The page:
When it comes to credit card debt, discretionary spending is often a significant part of the problem. Identifying it can also be a critical part of the solution.
Credit card debtors are outspending debt-free households in seven of nine discretionary spending categories, according to a recent survey by CreditCards.com. However, few people (18 percent) said they’d be willing to cut back on their luxury purchases to reduce their debt.
“The average U.S. household spends thousands of dollars a year on nonessentials,” said Ted Rossman, industry analyst at CreditCards.com. “If you’re charging these luxuries and carrying a balance, you’re spending an average of about 18 percent more in interest for the privilege. Would you have chosen the same car, plane ticket or restaurant if the price were 18 percent higher?”
The CreditCards.com survey of nearly 2,500 U.S. adults found that those with credit card debt spend more each year on these luxury categories:
- Dining and takeout food: $2,186 vs. $2,023
- Clothing and accessories: $1,892 vs. $1,515
- Cellphone service and equipment upgrades: $1,629 vs. $1,326
- Entertainment outside the home: $1,538 vs. $1,232
- Fitness: $1,385 vs. $1,317
- Subscription services: $1,198 vs. $1,083
- Personal care and beauty products: $1,146 vs. $945
“People tell us that they get into credit card debt either because of an emergency or because of day-to-day expenses. But what the data shows is that these day-to-day expenses can include a lot of lifestyle creep; extras like dining out, entertainment, gym memberships — things that are really busting your budget,” Rossman told NBC News BETTER.
The only discretionary spending categories in which households with credit card debt underspent debt-free ones were:
- Leisure travel: $2,211 vs. $3,188
- Car loan or lease: $5,096 vs. $5,262
While most people would not consider a car payment a discretionary expense, the average household with credit card debt is spending $425 a month on a car loan, the CreditCards.com survey found.
“That's a big chunk of change,” Rossman said. “You can definitely get by with a much cheaper used car or maybe you can keep your existing car a bit longer. You don't need an expensive brand-new car.”
How to cut back on nonessential spending
It’s often suggested that skipping that daily latte is an easy way to get your budget back on track. Saving $3-6 a day might give you a bit more breathing room each month, but personal financial experts say you’ll need to spend less on more substantial things to make a significant dent in your budget.
“I'm not really big into the whole latte-shaming thing,” Rossman said. “For me, it's about big things, such as car loans, vacations and restaurant meals. That’s what really adds up.”
Maurie Backman, a personal finance writer for The Motley Fool agrees.
“Actually, it's not coffee, it's more like restaurants, takeout and meal delivery,” Backman said.
Let’s say you spend $20 on a pasta dish at a restaurant that you could make at home for about $5. That’s not a big deal on a one-off basis, Backman said, “but if it's something you do two or three times a week, every single week, that's something you have some wiggle room to cut.”
Backman also advises looking at charges that are billed automatically each month.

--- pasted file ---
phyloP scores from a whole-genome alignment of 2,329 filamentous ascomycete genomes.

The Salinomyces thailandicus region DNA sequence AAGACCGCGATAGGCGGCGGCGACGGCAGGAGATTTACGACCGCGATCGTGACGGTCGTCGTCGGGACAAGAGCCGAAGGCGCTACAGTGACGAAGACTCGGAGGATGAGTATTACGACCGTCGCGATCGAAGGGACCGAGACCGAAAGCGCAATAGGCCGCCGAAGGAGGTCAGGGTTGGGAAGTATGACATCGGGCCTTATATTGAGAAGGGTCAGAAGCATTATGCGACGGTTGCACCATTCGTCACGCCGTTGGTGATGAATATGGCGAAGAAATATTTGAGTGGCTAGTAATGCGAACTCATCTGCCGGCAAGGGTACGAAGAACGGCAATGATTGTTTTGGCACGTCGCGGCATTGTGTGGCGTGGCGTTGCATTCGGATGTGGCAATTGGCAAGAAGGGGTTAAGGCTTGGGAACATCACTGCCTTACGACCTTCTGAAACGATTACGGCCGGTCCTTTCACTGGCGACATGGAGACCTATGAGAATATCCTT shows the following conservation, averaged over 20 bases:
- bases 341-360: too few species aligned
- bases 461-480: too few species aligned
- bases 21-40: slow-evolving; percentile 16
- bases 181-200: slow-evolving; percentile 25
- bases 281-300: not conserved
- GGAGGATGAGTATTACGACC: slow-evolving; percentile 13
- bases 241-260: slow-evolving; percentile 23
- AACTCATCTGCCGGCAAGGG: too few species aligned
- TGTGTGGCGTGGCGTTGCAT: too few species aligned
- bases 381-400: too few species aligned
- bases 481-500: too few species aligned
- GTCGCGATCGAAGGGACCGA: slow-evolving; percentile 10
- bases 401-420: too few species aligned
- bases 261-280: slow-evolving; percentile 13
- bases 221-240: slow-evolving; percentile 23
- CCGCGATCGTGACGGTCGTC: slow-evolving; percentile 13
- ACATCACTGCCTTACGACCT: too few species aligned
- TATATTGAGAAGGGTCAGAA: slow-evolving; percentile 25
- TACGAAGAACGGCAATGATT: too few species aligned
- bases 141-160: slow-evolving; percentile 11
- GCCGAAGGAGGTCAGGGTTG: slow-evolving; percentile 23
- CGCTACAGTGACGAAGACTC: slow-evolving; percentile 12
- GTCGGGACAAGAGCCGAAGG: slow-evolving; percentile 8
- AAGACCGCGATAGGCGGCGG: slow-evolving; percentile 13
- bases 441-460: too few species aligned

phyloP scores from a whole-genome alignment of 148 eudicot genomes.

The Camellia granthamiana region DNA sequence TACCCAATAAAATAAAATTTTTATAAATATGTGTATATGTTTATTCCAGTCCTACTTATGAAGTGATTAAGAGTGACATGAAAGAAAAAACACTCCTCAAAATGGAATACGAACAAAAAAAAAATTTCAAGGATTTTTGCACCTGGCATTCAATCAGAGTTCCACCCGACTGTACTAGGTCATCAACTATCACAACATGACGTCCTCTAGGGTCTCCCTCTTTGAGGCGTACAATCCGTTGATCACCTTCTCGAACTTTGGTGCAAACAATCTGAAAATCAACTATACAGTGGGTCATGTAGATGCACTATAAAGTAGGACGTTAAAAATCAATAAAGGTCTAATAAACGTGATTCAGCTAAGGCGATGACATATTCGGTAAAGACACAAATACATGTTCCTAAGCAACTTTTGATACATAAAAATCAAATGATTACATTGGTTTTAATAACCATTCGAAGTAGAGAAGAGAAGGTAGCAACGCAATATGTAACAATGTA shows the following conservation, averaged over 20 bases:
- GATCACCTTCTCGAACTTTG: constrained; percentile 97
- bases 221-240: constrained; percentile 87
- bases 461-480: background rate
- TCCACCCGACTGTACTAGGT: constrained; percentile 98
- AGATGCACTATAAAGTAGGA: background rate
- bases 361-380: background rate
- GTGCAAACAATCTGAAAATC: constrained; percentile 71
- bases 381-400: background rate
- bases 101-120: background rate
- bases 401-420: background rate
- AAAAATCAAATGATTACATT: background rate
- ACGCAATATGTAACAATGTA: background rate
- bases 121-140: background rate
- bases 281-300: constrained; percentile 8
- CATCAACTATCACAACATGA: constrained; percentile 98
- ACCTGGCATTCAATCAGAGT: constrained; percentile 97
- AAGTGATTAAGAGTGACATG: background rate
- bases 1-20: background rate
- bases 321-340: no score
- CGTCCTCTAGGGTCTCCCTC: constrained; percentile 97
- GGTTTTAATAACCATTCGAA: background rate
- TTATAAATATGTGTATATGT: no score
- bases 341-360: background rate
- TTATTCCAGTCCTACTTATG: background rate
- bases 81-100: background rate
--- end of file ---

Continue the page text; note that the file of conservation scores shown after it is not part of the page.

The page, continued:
“Sometimes you just forget that you're being billed for a service that you don't actually need or utilize anymore,” she told NBC News BETTER. “Common offenders are music and video streaming services, gym memberships and those subscription boxes for clothing, cosmetics and accessories that people sign up for.”
You really need a budget
We all like to treat ourselves to something special every now and then. No one is saying it’s wrong to go the movies, dine out, take an exercise class — or even buy a specialty coffee drink — from time to time.
But if you’re having trouble making ends meet and you’re running up a sizeable balance on your credit card, it’s time to figure out where you can trim some of that nonessential spending.
Do you have a family budget? Only 40 percent of American households have a budget, according to the National Foundation for Credit Counseling (NFCC).
“It's very important to have a budget and track your spending,” said Bruce McClary, the NFCC’s vice president of communications. “You don't want to be spending money and not know where it's going because you may end up running out of money before you run out of month.”
You don’t need a complicated spreadsheet, just keep track of all your monthly expenses. Once you know where the money is going, it’s easier to figure out where to make meaningful spending cuts that will improve your monthly cashflow.
The NFCC has a monthly budget planner to help you get started.
If you find yourself drowning in debt and unable to find a way out, you need to get professional help. Contact a local non-profit credit counseling agency that can evaluate your situation and suggest a gameplan. In most cases, the initial consultation is free.
“A non-profit credit counselor can take an objective look at your financial situation and offer guidance and suggestions based on your situation and your circumstances,” McClary told NBC News BETTER. “It's affordable. It's easy to access. And they're not going to judge you on the choices you've made financially. Their only goal is to give you options for getting back on track and reaching your financial goals.”
More ways to get out of debt
- How to pay off your loans using the 'debt avalanche' method
- How to get out of debt and build a 'wealth snowball'
- How this couple paid off $65,000 in credit card debt and student loans in five years
- How to budget (and get out of debt) if you live paycheck-to-paycheck
- How the 50-20-30 rule can help you get out of debt and save money